Hellcats of the Navy

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Hellcats of the Navy
Hellcats of the navy poster.jpg
Directed by Nathan Juran
Produced by Charles H. Schneer
Written by David Lang
Raymond Marcus
Bernard Gordon
Based on Hellcats of the Sea
1955 novel 
by Charles A. Lockwood
Hans Christian Adamson
Starring Ronald Reagan
Nancy Davis
Arthur Franz
William Leslie
William Phillips
Harry Lauter
Michael Garth
Joe Turkel
Don Keefer
Selmer Jackson
Maurice Manson
Robert Arthur
Max Showalter
Music by Mischa Bakaleinikoff
Cinematography Irving Lipman
Edited by Jerome Thoms
Production
company
Morningside Productions
Distributed by Columbia Pictures
Release dates
  • May 1957 (1957-05)
Running time
82 minutes
Country United States
Language English

Hellcats of the Navy is a 1957 black-and-white World War II submarine film drama from Columbia Pictures, produced by Charles H. Schneer and directed by Nathan Juran. The film stars future US President Ronald Reagan and his wife, billed under her screen name Nancy Davis, and Arthur Franz. Married since 1952, this was the only feature film in which the Reagans acted together.

The film's storyline concerns Commander Casey Abbott, captain the submarine USS Starfish, being ordered to retrieve a new type of Japanese mine in the waters off the Asiatic mainland. When diver Wes Barton, Abbott's competitor for the affections of Nurse Lieutenant Helen Blair, gets into a life-threatening situation, Abbott must keep his personal and professional lives separate when dealing with the crisis.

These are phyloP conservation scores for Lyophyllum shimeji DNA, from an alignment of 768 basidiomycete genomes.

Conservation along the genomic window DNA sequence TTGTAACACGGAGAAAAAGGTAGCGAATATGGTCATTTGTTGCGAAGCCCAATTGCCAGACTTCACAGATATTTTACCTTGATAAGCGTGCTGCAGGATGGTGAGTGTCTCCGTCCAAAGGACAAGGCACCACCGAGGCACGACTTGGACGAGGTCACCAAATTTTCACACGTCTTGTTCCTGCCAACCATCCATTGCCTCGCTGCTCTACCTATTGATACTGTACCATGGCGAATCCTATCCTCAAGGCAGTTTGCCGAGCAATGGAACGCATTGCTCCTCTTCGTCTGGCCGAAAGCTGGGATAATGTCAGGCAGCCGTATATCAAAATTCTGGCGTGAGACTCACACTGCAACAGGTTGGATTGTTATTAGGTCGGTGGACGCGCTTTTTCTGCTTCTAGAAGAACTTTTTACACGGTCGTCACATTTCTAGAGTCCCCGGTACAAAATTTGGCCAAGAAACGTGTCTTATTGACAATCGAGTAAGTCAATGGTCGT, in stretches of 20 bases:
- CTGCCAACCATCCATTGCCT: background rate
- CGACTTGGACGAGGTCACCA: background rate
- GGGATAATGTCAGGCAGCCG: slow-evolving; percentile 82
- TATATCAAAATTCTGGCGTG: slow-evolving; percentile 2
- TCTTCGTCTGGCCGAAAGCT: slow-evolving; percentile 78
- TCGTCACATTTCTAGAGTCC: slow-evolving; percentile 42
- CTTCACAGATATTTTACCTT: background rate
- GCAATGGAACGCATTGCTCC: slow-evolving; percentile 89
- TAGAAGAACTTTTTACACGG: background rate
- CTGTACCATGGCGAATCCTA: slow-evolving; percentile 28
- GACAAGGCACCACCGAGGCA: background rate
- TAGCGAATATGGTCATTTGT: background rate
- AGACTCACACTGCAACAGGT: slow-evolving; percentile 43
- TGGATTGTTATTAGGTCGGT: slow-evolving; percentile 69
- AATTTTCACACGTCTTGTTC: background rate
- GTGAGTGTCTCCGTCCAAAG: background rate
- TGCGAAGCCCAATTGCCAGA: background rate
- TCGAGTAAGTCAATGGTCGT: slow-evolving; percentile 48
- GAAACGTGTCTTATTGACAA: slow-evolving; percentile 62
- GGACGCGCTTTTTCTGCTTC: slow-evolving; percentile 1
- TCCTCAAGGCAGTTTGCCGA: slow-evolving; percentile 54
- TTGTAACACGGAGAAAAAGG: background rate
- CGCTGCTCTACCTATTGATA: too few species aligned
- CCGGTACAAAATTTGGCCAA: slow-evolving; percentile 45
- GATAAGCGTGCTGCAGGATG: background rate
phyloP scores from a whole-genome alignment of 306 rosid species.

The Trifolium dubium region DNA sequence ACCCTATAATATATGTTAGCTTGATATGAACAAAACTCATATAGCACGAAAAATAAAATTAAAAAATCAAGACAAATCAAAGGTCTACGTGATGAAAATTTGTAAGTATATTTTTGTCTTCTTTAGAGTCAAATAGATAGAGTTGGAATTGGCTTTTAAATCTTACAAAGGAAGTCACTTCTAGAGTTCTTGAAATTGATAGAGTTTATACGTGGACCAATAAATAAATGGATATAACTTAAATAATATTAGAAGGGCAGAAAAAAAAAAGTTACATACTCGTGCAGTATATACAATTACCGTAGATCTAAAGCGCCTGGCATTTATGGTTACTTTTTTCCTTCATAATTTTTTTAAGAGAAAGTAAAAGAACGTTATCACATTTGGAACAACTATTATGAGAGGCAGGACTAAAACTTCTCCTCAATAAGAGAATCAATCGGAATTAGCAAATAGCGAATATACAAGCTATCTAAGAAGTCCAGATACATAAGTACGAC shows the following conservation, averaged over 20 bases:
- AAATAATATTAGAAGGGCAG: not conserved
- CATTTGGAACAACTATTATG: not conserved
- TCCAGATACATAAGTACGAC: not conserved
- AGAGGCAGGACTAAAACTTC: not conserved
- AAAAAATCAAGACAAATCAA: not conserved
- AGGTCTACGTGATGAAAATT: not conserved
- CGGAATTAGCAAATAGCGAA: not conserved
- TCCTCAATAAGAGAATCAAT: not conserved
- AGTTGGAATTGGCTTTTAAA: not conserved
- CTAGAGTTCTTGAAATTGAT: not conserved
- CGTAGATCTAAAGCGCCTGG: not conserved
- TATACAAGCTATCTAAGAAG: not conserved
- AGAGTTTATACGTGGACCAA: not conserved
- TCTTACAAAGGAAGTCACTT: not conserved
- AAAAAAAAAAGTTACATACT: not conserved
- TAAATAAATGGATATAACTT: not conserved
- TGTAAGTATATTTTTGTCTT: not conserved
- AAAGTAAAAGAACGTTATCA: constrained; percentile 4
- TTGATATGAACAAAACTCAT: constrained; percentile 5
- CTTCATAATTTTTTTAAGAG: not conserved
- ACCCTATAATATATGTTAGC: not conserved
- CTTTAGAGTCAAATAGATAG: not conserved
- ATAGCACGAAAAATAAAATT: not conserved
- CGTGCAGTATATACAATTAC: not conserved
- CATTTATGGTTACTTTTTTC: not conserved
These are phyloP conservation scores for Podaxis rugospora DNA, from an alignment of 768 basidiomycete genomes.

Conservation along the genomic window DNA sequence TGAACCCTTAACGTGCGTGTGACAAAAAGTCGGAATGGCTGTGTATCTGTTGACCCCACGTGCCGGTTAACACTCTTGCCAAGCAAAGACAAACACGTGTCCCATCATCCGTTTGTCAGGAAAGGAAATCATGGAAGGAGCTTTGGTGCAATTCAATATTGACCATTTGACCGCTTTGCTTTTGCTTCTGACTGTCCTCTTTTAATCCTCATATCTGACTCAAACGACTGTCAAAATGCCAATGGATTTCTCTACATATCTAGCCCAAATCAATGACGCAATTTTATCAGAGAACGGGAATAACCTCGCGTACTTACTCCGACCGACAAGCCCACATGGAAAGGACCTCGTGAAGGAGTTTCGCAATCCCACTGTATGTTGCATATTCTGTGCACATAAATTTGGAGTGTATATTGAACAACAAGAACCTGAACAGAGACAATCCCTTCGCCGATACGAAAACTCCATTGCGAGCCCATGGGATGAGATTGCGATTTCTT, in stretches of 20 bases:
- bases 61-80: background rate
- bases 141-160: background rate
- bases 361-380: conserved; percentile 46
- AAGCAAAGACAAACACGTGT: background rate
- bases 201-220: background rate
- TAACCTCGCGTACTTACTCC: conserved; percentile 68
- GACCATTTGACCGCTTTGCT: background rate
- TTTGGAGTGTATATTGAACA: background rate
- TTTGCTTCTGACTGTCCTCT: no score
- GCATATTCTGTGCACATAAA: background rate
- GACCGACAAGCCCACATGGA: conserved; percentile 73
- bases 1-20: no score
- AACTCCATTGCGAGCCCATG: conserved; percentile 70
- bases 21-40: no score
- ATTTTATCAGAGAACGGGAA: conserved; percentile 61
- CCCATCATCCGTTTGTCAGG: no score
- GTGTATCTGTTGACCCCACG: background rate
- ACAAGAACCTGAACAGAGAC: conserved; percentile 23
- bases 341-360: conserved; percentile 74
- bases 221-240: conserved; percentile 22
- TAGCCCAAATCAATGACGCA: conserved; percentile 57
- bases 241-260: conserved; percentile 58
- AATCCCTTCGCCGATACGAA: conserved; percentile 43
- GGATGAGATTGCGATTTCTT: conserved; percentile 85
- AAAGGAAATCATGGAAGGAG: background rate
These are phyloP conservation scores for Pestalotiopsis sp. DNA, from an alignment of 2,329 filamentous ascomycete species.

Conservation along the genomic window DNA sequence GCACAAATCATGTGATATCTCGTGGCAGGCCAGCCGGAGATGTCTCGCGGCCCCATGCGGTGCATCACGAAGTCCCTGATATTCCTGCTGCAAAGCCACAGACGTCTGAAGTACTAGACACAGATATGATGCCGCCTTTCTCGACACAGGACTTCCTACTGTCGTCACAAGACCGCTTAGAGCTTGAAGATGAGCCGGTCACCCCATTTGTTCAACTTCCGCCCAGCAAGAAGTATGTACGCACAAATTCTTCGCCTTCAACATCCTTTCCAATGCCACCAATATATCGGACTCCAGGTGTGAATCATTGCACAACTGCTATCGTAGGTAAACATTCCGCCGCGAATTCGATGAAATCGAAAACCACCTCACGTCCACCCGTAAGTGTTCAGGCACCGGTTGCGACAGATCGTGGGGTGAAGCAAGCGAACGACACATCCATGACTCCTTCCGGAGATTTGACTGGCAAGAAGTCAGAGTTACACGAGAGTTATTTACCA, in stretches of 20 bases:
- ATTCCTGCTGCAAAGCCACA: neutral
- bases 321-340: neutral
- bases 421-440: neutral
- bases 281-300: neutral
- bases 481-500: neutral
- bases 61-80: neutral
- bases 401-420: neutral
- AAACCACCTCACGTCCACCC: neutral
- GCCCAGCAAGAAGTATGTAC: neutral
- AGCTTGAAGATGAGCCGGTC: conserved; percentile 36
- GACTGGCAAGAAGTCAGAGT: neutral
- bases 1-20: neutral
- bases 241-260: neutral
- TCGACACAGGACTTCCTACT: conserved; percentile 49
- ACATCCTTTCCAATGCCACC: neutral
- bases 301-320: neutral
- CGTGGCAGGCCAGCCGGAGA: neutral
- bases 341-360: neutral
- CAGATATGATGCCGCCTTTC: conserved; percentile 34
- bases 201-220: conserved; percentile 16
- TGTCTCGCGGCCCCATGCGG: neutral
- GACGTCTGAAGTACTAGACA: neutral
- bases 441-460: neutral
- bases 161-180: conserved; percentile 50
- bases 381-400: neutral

The film story is based on the non-fiction book Hellcats of the Sea by Vice Admiral Charles A. Lockwood and Hans Christian Adamson.

Plot[edit]

Commander Casey Abbott (Ronald Reagan), commander of the U. S. submarine USS Starfish, is ordered to undertake a dangerous mission which sees him attempting to cut off the flow of supplies between China and Japan in the heavily mined waters off the Asiatic mainland. When a diver, who is Abbott's competitor for the affections of Nurse Lieutenant Helen Blair (Nancy Davis) back at home, gets into a dangerous situation, Abbott must struggle to keep his personal and professional lives separate in dealing with the crisis.

The results arouse ill feelings in the crew and especially Abbott's executive officer Lt. Commander Landon (Arthur Franz) who asks his captain to let him air his views in confidence. The results lead Abbott to write in Landon's efficiency report that he should never be given command of a naval vessel, resulting in further ill feeling between the two.

Cast[edit]

Production[edit]

Fleet Admiral Chester W. Nimitz endorsed the film on screen at its start and later played in the plot by actor Selmer Jackson.[1] Reagan noted in his autobiography that he was disappointed in the film, overall, having expected a result more like Destination Tokyo, a major Warner Bros. film from the previous decade. The diminishing status of the feature films Reagan was being offered led to his leaving the big screen.

The United States Navy provided extensive cooperation by allowing portions of the film to be shot at Naval Base San Diego and aboard an actual U. S. submarine, possibly the USS Besugo. The executive officer of the submarine was Lloyd Bucher, who would go on and commanded the USS Pueblo during its capture by North Korea in 1968.[2]